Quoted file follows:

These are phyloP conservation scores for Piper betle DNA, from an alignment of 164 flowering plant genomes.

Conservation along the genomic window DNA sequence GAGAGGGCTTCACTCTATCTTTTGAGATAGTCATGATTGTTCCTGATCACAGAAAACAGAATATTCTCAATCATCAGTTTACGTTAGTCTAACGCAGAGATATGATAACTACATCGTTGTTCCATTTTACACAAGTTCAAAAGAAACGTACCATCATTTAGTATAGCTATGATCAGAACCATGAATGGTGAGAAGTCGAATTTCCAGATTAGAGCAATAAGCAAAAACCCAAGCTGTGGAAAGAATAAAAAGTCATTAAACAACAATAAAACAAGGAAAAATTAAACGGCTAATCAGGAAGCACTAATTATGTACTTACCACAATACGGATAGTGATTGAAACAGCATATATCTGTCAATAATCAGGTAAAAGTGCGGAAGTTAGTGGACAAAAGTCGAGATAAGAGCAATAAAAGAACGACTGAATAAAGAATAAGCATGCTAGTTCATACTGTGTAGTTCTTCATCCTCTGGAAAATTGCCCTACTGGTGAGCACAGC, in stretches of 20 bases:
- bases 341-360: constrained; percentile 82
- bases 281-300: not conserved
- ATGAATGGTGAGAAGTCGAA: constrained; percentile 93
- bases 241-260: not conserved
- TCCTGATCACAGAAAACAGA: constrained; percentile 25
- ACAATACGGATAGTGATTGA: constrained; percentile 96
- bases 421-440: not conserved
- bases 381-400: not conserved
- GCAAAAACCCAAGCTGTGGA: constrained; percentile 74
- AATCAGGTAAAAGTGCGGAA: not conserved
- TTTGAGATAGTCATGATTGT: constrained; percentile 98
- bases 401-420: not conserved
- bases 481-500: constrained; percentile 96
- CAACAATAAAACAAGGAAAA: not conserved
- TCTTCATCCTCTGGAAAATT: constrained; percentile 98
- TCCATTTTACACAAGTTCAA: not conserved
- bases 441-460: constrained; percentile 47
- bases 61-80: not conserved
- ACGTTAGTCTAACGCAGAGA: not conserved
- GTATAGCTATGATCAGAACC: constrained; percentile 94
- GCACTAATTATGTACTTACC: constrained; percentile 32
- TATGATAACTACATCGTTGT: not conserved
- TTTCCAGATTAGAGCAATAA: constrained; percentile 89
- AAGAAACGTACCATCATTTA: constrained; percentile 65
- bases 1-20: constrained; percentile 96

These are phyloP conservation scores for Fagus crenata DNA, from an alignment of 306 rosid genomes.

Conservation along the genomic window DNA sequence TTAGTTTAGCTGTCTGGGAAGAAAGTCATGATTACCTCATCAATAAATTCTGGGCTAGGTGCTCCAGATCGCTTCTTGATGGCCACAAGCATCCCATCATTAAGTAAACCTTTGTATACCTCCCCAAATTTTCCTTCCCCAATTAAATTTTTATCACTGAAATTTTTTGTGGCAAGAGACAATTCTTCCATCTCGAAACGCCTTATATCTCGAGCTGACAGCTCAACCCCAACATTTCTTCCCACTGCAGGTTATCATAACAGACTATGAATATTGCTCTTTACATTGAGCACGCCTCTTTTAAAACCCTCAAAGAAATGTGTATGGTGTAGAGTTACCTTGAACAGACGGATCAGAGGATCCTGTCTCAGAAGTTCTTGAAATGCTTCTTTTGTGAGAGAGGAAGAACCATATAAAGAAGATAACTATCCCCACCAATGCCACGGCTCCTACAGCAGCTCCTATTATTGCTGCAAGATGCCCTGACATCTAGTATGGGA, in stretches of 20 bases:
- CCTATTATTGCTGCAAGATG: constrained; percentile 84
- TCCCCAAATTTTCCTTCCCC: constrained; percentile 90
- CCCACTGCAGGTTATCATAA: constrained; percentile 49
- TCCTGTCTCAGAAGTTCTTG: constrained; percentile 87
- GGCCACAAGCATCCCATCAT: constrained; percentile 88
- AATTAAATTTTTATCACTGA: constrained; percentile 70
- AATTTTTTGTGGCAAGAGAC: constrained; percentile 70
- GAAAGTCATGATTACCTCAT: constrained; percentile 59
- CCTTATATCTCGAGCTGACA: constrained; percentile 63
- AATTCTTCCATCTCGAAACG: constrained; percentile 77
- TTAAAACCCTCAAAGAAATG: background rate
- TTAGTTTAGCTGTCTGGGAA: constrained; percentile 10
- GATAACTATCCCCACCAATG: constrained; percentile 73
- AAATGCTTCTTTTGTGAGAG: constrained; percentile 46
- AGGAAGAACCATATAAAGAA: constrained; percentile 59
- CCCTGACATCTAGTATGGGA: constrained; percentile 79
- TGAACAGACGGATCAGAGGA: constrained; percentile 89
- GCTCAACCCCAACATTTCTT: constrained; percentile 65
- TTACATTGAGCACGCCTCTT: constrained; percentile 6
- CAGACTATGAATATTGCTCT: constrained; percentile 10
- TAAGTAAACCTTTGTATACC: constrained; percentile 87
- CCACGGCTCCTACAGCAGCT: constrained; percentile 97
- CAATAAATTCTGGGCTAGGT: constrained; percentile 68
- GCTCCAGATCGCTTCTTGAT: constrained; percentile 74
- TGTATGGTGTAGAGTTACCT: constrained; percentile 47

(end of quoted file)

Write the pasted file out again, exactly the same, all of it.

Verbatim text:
These are phyloP conservation scores for Piper betle DNA, from an alignment of 164 flowering plant genomes.

Conservation along the genomic window DNA sequence GAGAGGGCTTCACTCTATCTTTTGAGATAGTCATGATTGTTCCTGATCACAGAAAACAGAATATTCTCAATCATCAGTTTACGTTAGTCTAACGCAGAGATATGATAACTACATCGTTGTTCCATTTTACACAAGTTCAAAAGAAACGTACCATCATTTAGTATAGCTATGATCAGAACCATGAATGGTGAGAAGTCGAATTTCCAGATTAGAGCAATAAGCAAAAACCCAAGCTGTGGAAAGAATAAAAAGTCATTAAACAACAATAAAACAAGGAAAAATTAAACGGCTAATCAGGAAGCACTAATTATGTACTTACCACAATACGGATAGTGATTGAAACAGCATATATCTGTCAATAATCAGGTAAAAGTGCGGAAGTTAGTGGACAAAAGTCGAGATAAGAGCAATAAAAGAACGACTGAATAAAGAATAAGCATGCTAGTTCATACTGTGTAGTTCTTCATCCTCTGGAAAATTGCCCTACTGGTGAGCACAGC, in stretches of 20 bases:
- bases 341-360: constrained; percentile 82
- bases 281-300: not conserved
- ATGAATGGTGAGAAGTCGAA: constrained; percentile 93
- bases 241-260: not conserved
- TCCTGATCACAGAAAACAGA: constrained; percentile 25
- ACAATACGGATAGTGATTGA: constrained; percentile 96
- bases 421-440: not conserved
- bases 381-400: not conserved
- GCAAAAACCCAAGCTGTGGA: constrained; percentile 74
- AATCAGGTAAAAGTGCGGAA: not conserved
- TTTGAGATAGTCATGATTGT: constrained; percentile 98
- bases 401-420: not conserved
- bases 481-500: constrained; percentile 96
- CAACAATAAAACAAGGAAAA: not conserved
- TCTTCATCCTCTGGAAAATT: constrained; percentile 98
- TCCATTTTACACAAGTTCAA: not conserved
- bases 441-460: constrained; percentile 47
- bases 61-80: not conserved
- ACGTTAGTCTAACGCAGAGA: not conserved
- GTATAGCTATGATCAGAACC: constrained; percentile 94
- GCACTAATTATGTACTTACC: constrained; percentile 32
- TATGATAACTACATCGTTGT: not conserved
- TTTCCAGATTAGAGCAATAA: constrained; percentile 89
- AAGAAACGTACCATCATTTA: constrained; percentile 65
- bases 1-20: constrained; percentile 96

These are phyloP conservation scores for Fagus crenata DNA, from an alignment of 306 rosid genomes.

Conservation along the genomic window DNA sequence TTAGTTTAGCTGTCTGGGAAGAAAGTCATGATTACCTCATCAATAAATTCTGGGCTAGGTGCTCCAGATCGCTTCTTGATGGCCACAAGCATCCCATCATTAAGTAAACCTTTGTATACCTCCCCAAATTTTCCTTCCCCAATTAAATTTTTATCACTGAAATTTTTTGTGGCAAGAGACAATTCTTCCATCTCGAAACGCCTTATATCTCGAGCTGACAGCTCAACCCCAACATTTCTTCCCACTGCAGGTTATCATAACAGACTATGAATATTGCTCTTTACATTGAGCACGCCTCTTTTAAAACCCTCAAAGAAATGTGTATGGTGTAGAGTTACCTTGAACAGACGGATCAGAGGATCCTGTCTCAGAAGTTCTTGAAATGCTTCTTTTGTGAGAGAGGAAGAACCATATAAAGAAGATAACTATCCCCACCAATGCCACGGCTCCTACAGCAGCTCCTATTATTGCTGCAAGATGCCCTGACATCTAGTATGGGA, in stretches of 20 bases:
- CCTATTATTGCTGCAAGATG: constrained; percentile 84
- TCCCCAAATTTTCCTTCCCC: constrained; percentile 90
- CCCACTGCAGGTTATCATAA: constrained; percentile 49
- TCCTGTCTCAGAAGTTCTTG: constrained; percentile 87
- GGCCACAAGCATCCCATCAT: constrained; percentile 88
- AATTAAATTTTTATCACTGA: constrained; percentile 70
- AATTTTTTGTGGCAAGAGAC: constrained; percentile 70
- GAAAGTCATGATTACCTCAT: constrained; percentile 59
- CCTTATATCTCGAGCTGACA: constrained; percentile 63
- AATTCTTCCATCTCGAAACG: constrained; percentile 77
- TTAAAACCCTCAAAGAAATG: background rate
- TTAGTTTAGCTGTCTGGGAA: constrained; percentile 10
- GATAACTATCCCCACCAATG: constrained; percentile 73
- AAATGCTTCTTTTGTGAGAG: constrained; percentile 46
- AGGAAGAACCATATAAAGAA: constrained; percentile 59
- CCCTGACATCTAGTATGGGA: constrained; percentile 79
- TGAACAGACGGATCAGAGGA: constrained; percentile 89
- GCTCAACCCCAACATTTCTT: constrained; percentile 65
- TTACATTGAGCACGCCTCTT: constrained; percentile 6
- CAGACTATGAATATTGCTCT: constrained; percentile 10
- TAAGTAAACCTTTGTATACC: constrained; percentile 87
- CCACGGCTCCTACAGCAGCT: constrained; percentile 97
- CAATAAATTCTGGGCTAGGT: constrained; percentile 68
- GCTCCAGATCGCTTCTTGAT: constrained; percentile 74
- TGTATGGTGTAGAGTTACCT: constrained; percentile 47